Dungeon Serpent
World of Sorrows  

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The death metal on Dungeon Serpent’s World of Sorrows is certainly melodic, but calling it melodic death metal still feels a little misleading. Sole member Arawn cites Mi’gauss and Intestine Baalism among the chief inspirations on the album, underground touchstones who played aggressive, mind-bending death metal with big melodies. Their music, like Dungeon Serpent’s, was a world away from the candy-coated melodeath of bands like In Flames and Arch Enemy. World of Sorrows balances the triumphant-sounding melodic leads endemic to the style with the punishing riffs, rumbling low end, and guttural vocals of the more brutal death metal offshoots. The 11-and-a-half-minute title track is fully instrumental, and it sees Arawn showing off just how deep his bag is. He moves through a battery of riffs, solos, acoustic asides, tempo shifts, and time changes like a fighter jet executing training maneuvers, anchoring the song in an infectious call-and-response motif between his guitar and bass. By song’s end, you start to feel like Dungeon Serpent is nothing less than the future of melodic death metal.


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This might be the only time a band whose album bio mentions Foo Fighters makes this column. Markus Siegenhort started Lantlôs in the mid ’00s as a post-black metal project, a peer band to Alcest, who would eventually welcome Neige into its ranks. Neige is gone now, and Siegenhort has completely reimagined the sound of Lantlôs. Wildhund is a mainstream hard rock album with a prog metal soul, a collision of Devin Townsend’s madcap energy and Deftones’ brooding ballads with, yes, a healthy spoonful of the propulsive power-chord chug of the Foo. Siegenhort has the chops to write the next great alt-metal hit, but the sonic maximalism and idiosyncratic oddness that creeps out even in Wildhund’s most accessible tunes suggests he’s more interested in following his own muse. He’s learned to fly.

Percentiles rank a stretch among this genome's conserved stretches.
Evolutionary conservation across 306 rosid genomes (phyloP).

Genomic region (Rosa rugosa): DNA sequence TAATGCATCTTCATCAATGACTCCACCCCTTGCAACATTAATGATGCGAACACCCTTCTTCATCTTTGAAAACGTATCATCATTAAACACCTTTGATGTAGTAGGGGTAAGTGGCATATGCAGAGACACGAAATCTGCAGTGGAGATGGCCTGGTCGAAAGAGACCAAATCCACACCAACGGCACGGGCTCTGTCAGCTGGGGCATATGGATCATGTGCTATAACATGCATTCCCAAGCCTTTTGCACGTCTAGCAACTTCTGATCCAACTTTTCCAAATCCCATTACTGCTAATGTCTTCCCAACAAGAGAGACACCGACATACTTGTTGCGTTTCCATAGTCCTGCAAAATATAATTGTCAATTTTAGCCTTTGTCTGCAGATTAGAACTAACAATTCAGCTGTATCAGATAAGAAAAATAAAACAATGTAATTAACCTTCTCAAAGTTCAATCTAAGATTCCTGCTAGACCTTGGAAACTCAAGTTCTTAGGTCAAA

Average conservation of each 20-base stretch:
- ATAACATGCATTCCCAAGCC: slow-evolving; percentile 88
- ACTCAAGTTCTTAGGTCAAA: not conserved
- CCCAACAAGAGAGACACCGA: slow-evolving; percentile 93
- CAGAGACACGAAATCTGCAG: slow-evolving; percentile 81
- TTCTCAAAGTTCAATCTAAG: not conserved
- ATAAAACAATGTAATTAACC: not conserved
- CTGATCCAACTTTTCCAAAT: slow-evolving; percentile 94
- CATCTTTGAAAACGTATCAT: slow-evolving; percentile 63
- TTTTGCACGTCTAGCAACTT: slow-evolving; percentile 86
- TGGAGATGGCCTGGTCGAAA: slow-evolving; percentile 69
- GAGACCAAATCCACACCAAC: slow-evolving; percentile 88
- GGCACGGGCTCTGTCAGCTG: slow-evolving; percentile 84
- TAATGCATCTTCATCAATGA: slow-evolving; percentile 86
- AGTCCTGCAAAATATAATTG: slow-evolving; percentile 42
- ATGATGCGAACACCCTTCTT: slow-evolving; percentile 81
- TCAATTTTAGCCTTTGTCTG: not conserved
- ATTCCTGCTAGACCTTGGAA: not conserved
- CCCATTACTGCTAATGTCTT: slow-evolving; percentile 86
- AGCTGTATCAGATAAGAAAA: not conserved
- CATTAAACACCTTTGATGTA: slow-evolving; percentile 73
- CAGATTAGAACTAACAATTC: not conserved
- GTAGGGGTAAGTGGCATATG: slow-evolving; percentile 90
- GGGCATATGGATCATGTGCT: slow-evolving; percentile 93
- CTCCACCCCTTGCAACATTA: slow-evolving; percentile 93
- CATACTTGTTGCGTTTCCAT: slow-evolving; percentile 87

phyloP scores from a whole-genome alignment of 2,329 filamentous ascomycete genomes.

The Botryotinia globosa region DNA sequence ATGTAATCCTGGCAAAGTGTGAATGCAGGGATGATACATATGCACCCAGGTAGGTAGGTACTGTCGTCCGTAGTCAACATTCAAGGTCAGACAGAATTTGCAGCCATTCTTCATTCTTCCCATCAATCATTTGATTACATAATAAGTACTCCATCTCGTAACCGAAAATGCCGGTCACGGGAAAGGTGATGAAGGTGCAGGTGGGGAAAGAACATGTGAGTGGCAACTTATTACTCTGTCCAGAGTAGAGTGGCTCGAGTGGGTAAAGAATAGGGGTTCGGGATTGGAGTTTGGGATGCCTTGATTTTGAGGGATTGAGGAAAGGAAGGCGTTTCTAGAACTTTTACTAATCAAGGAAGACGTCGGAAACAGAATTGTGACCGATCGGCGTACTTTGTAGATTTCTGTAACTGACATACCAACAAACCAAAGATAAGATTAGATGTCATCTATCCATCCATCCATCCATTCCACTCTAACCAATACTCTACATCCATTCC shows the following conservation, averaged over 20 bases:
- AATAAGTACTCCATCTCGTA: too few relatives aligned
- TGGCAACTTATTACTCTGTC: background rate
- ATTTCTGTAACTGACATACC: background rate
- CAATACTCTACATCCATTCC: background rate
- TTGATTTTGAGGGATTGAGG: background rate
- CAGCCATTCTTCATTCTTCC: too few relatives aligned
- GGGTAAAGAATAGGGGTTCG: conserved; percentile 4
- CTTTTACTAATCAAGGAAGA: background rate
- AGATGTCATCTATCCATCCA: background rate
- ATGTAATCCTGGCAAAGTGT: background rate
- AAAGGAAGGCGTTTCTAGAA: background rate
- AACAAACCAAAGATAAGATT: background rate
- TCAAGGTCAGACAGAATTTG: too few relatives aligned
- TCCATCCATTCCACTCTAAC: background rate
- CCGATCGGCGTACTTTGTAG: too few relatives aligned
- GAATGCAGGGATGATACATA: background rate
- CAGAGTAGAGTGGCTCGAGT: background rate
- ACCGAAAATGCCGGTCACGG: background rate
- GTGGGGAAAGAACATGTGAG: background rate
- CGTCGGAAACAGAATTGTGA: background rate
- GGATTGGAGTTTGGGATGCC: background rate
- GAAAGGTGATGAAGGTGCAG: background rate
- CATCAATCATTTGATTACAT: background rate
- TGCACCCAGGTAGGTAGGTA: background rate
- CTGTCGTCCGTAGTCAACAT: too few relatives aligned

The Intimate Earth  

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In the quieter moments of The Intimate Earth, you can almost hear the gurgle of a stream, the call of a songbird, a gust of wind through ancient branches. The Oregon folk metal band Felled share a deep communion with nature, and it comes through in every note they play. On their debut album, they channel the beauty and terror of the Cascadian region into a suite of elegantly constructed black metal songs that match its drama. All four members of the band play a critical role in bringing those songs to life. Cavan Wagner’s guitar and harsh vocals are the fulcrum that everything revolves around, with drummer Jenn Grunigen’s clean vocals providing contrast and bassist Isamu Sato (ex-Yob) holding down the low end. But it’s Brighid Wagner, Cavan’s wife and frequent collaborator, whose contributions serve as the album’s the thrilling focal point. Her violin and viola carry most of the album’s melodies, and she lives at the very center of the songs, splashing color on the band’s rich, earthen canvas of greens and browns.